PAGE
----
Cookies on this website
We use cookies to ensure that we give you the best experience on our website. If you click 'Continue' we'll assume that you are happy to receive all cookies and you won't see this message again. Click 'Find out more' for information on how to change your cookie settings.

Recent literature has highlighted the sociological significance of sleep and has suggested that sleep offers a 'window' onto the gendered nature of our lives. Yet within this body of work men's sleep has been largely ignored. This paper seeks to rectify this omission and situates itself at the intersection between literature on the sociological aspects of sleep and social- constructionist-orientated writings on men's health. It draws upon qualitative data from 40 men to investigate male understandings of, and attitudes towards, sleep. At first glance, it could be suggested that men have little regard for sleep, and are prone to taking risks with their dormancy. Viewed in this way sleep becomes an instrument used in the negotiation of status and power and intrinsically bound up with the demonstration of masculinities. Yet, men's relationship with sleep is more complex than this. Amongst other things, the men within the present study were embroiled in a function/non-function dichotomy. Sleep was seen as needed for the praxis of 'father', 'worker', 'husband' and 'mate' but was also considered as something which should not get in the way of performing these roles. © 2008 The Authors.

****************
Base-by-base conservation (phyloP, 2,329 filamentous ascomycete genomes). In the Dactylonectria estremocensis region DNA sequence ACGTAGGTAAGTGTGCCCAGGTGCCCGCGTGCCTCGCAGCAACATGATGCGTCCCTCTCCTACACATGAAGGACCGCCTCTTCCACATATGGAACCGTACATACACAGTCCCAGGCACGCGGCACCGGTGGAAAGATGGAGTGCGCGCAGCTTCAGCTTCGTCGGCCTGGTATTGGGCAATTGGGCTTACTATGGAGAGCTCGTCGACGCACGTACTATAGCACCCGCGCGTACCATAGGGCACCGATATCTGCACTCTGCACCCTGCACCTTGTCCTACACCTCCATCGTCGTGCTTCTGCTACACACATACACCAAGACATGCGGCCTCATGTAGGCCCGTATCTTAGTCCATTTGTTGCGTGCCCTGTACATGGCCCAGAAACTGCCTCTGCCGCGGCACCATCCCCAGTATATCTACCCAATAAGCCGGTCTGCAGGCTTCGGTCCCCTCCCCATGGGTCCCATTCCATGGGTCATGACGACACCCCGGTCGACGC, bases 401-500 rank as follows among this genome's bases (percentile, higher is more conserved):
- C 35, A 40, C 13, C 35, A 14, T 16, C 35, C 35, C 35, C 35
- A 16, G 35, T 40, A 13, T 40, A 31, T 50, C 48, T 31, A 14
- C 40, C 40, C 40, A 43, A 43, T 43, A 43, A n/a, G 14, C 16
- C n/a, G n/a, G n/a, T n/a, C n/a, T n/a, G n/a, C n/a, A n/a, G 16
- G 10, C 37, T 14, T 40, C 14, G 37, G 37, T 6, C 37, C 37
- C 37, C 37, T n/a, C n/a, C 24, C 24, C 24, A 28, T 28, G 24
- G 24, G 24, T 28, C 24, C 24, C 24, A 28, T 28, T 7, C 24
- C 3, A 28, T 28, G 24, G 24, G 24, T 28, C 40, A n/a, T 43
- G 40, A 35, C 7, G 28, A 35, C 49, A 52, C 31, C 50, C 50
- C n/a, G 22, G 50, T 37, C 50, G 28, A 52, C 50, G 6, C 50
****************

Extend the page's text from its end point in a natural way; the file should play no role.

Original publication

DOI

10.1111/j.1467-9566.2008.01088.x

Type

Journal article

Journal

Sociology of Health and Illness

Publication Date

01/07/2008

Volume

30

Pages

696 - 710